Author: 
AP
ID: 
1613626946581012400
Thu, 2021-02-18 05:38

MELBOURNE: As Serena Williams walked off the court after her latest so-close-yet-so-far bid for a 24th Grand Slam title ended with a loss to Naomi Osaka at the Australian Open, the 39-year-old American paused and put her hand on her chest as thousands of spectators rose to applaud.
Was this, Williams was asked at a news conference after the 6-3, 6-4 semifinal defeat, her way of saying goodbye?
“If I ever say farewell,” she replied with a smile, “I wouldn’t tell anyone.”
When the next question returned the conversation to the subject of Williams’ many mistakes Thursday (Wednesday night EST) — twice as many unforced errors, 24, as winners, 12 — she shook her head, teared up, said, “I’m done,” and abruptly ended the session with reporters.
Once again, Williams played well enough to get to the closing days of a major tournament. And once again, he couldn’t quite get the job done in order to add one more Grand Slam trophy to her collection of 23 and equal Margaret Court for the most in tennis history.
Osaka, who also beat Williams in the chaotic 2018 US Open final, reached her fourth major title match and stretched her winning streak to 20 matches by claiming the last eight points.
“I don’t know if there’s any little kids out here today, but I was a little kid watching her play,” Osaka, 23, said about Williams, “and just to be on the court playing against her, for me, is a dream.”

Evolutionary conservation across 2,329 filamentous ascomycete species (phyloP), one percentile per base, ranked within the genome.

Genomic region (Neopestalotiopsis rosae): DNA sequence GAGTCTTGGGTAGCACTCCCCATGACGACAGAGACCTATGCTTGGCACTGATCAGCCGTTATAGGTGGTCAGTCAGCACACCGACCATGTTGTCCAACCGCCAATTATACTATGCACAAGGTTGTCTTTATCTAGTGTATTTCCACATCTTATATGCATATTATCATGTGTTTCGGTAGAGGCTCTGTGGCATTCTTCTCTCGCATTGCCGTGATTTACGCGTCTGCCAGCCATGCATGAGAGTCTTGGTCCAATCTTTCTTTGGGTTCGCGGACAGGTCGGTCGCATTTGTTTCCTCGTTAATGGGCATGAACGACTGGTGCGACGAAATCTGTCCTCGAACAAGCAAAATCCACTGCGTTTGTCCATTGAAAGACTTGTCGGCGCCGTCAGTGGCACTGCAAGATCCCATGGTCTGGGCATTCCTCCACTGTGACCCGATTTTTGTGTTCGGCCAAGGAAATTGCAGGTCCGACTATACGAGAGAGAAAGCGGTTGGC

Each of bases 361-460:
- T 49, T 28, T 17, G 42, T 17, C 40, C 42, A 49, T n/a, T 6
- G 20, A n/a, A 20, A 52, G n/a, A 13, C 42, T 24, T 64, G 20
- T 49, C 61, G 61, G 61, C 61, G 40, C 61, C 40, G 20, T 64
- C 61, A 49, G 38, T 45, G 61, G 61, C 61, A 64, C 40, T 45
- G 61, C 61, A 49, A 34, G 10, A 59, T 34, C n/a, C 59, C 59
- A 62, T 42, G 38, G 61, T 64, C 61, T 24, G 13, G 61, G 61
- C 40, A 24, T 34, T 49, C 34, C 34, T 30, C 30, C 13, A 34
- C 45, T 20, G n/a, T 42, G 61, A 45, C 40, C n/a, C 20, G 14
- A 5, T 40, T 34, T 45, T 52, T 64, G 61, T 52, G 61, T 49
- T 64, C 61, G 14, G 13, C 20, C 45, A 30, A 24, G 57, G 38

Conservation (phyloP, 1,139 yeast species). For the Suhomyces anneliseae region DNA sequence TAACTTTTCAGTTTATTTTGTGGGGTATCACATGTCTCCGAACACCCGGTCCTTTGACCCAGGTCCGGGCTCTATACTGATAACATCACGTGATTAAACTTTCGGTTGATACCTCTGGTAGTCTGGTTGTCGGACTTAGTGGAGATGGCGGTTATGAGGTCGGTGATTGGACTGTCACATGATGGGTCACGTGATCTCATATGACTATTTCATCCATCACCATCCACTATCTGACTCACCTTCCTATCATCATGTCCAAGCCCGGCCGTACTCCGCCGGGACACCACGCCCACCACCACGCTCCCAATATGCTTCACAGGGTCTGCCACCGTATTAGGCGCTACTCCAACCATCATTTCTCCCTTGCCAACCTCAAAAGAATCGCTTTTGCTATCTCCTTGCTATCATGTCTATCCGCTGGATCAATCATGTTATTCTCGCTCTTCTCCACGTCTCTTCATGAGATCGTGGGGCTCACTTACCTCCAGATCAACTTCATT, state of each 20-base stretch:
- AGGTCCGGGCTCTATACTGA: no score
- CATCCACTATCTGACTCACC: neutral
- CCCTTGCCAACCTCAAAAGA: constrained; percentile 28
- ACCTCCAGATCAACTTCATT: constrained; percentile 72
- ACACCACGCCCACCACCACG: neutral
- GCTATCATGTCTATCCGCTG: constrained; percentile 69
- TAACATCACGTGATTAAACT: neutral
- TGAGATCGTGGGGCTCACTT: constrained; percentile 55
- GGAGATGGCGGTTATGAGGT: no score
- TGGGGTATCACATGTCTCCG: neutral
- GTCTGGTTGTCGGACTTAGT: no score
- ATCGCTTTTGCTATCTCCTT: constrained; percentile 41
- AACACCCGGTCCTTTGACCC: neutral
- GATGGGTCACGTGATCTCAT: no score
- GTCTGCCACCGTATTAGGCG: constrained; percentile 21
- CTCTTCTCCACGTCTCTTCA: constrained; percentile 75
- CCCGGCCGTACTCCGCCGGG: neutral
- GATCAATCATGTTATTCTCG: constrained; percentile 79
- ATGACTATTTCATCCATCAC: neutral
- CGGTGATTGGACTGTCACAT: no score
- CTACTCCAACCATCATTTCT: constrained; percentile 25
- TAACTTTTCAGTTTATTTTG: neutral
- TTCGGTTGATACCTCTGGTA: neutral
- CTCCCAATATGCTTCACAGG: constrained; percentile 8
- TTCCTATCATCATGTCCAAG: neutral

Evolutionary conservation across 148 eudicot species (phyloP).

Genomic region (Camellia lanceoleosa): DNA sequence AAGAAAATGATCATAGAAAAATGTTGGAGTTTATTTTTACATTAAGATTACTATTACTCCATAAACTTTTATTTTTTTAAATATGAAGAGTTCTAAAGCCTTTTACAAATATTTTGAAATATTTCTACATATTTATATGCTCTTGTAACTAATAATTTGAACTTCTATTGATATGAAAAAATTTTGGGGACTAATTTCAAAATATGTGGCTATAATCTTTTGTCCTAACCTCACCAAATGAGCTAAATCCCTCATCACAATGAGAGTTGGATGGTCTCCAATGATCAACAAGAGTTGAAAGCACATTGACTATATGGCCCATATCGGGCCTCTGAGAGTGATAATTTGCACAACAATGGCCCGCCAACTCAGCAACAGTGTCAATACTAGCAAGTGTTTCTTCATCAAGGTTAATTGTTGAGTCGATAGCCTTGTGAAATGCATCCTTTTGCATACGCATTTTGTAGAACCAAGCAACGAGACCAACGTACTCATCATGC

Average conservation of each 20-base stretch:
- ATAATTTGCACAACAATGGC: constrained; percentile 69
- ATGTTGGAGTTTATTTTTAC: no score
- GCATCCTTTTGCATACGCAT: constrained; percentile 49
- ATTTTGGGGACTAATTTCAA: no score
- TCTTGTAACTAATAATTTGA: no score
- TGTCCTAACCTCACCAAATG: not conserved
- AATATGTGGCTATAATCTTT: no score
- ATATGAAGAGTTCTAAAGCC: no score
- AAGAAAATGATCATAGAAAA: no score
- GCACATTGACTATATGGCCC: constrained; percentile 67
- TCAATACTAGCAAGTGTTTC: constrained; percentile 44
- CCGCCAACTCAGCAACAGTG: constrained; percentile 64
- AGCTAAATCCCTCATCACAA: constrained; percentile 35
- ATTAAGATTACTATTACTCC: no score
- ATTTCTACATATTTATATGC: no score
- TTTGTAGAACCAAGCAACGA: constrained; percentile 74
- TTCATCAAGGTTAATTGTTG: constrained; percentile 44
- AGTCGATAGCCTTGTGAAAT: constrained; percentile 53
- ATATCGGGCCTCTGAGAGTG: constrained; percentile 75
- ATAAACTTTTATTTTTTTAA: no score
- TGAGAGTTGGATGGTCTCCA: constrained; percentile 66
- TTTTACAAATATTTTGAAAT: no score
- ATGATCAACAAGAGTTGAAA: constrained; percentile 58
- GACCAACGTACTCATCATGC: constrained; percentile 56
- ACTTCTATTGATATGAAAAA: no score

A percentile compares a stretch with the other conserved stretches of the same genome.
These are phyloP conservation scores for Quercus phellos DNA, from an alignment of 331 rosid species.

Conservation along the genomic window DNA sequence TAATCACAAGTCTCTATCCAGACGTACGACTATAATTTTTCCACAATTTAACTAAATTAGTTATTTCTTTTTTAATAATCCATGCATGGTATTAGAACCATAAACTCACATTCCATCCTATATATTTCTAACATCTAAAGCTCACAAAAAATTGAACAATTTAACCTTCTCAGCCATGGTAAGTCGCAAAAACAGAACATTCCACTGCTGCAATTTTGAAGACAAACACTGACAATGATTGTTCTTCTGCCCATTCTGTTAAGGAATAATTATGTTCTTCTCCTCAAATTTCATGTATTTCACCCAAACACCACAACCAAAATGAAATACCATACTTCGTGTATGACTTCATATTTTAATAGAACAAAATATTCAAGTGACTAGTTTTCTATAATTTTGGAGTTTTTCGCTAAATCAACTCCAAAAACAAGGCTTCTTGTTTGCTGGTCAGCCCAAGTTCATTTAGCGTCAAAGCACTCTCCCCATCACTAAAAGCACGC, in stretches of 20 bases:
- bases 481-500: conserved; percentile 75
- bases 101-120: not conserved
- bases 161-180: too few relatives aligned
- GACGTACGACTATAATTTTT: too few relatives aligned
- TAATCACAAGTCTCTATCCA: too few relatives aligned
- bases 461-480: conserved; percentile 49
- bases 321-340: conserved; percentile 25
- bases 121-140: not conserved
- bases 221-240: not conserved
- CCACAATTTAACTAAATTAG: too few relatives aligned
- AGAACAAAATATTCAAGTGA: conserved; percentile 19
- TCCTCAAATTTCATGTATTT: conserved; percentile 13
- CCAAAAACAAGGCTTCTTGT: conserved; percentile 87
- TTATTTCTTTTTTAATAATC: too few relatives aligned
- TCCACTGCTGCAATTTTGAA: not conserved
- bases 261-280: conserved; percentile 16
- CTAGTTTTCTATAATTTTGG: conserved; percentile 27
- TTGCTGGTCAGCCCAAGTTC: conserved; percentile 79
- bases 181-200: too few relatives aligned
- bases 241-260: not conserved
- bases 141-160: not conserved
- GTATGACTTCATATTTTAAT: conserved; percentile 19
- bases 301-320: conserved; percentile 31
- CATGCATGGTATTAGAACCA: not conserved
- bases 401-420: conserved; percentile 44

The No. 3-seeded Osaka’s Grand Slam collection also includes last year’s US Open and the 2019 Australian Open and she is, without a doubt, the most dangerous hard-court player in the women’s game at the moment.
That used to be Williams, of course. But she was off-target too much in this contest.
“I could have won. I could have been up 5-Love,” said Williams, who instead took a 2-0 lead at the outset before dropping the next five games. “I just made so many errors.”
Her forehand, in particular, went awry, with no fewer than 10 unforced errors off that side in the first set alone.
“Too many mistakes there,” she said. “Easy mistakes.”
Williams’ frustration was made plain early in the second set, when she leaned over and screamed, “Make a shot! Make a shot!”
After collecting her professional era-record 23rd Slam singles trophy at Melbourne Park while pregnant in 2017, Williams reached four major finals and lost them all.
She’s also now lost in the semifinals twice in that span.
So on Saturday, at 7:30 p.m. local time (3:30 a.m. EST), Osaka will meet a first-time Grand Slam finalist for the championship. No. 22 Jennifer Brady of the United States was scheduled to face No. 25 Karolina Muchova in Thursday’s second semifinal.
“Everyone’s just really excited whenever they play their first final, but they’re also really nervous,” Osaka said, then added with a laugh: “So I don’t want to wish nerves on someone, but hopefully one of them gets nervous.”

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